U.S. Pat. Nos. 1,604,241 and 521,902 describe tangential filtration devices for which the shear on the wall is increased by a helical flow of the mixture passing through several channels. Using several parallel channels is nevertheless disadvantageous in that it decreases the linear circulation rate of the mixture, for the same rate of flow, which leads to a decrease in the shear on the wall and to an increase in the disperse phase accumulation next to the wall.
In patent J-53,102,282, the action of the centrifugal force on a powder admixed with the concentrate is used to clean mechanically and continuously the membrane surface. This process requires an additional stage for separating the powder from the retentate.
U.S. Pat. Nos. 1,800,074 and 2,240,121 relate to dynamic filtration devices in which the membrane surface is brought into rotation or vibration so as to detach the particles caked on the membrane. The drawback of these devices is to implement mechanical parts in motion while having a limited efficiency.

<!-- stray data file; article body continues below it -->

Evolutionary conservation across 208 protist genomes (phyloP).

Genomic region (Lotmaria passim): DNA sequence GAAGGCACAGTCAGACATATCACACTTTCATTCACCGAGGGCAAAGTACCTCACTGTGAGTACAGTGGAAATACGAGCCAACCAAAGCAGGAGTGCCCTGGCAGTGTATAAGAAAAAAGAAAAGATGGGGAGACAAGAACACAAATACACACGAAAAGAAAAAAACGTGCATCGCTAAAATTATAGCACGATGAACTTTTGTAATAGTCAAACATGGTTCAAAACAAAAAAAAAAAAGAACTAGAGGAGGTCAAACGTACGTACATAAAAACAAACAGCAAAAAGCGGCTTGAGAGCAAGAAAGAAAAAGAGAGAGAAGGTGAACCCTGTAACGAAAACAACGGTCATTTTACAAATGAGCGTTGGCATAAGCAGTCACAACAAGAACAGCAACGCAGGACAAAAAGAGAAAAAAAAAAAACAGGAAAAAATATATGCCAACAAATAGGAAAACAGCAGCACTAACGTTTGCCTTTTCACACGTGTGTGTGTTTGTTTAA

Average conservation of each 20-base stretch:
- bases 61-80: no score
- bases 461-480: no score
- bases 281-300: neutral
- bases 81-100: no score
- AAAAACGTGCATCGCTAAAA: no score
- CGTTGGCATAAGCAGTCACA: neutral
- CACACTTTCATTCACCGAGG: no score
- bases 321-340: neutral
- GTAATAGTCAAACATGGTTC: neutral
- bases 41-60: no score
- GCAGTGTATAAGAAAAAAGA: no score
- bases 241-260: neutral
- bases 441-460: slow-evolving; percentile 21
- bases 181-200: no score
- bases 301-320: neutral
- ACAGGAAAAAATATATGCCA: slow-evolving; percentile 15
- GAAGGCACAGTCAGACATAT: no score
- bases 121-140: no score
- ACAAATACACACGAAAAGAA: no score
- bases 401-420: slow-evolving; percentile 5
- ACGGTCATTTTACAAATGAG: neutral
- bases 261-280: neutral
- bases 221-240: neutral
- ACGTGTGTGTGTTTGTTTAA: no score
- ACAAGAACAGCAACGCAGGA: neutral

The object of the present invention is to remedy the drawbacks cited above by providing a device whose basic principle allows a static type filtration to be achieved through a process which is more efficient than those known in the prior art and which calls for no particular conditions concerning the properties required for the mixture to be treated.
The present invention relates to a device for separating a mixture comprised of at least a continuous phase I and at least a disperse phase II, one of the phases being called a light phase, and the other phase being called a heavy phase, comprising means for canalizing a current of the mixture and suited for communicating thereto a helical motion along a central shaft, and filtration means, the motion leading to a differentiated radial displacement of the light phase and of the heavy phase under the action of the centrifugal force during which the continuous phase I flows at least partly through said filtration means, the device being characterized in that the canalization means and the filtration means are arranged so as to define a helical passage which decreases according to the direction of flow of the mixture.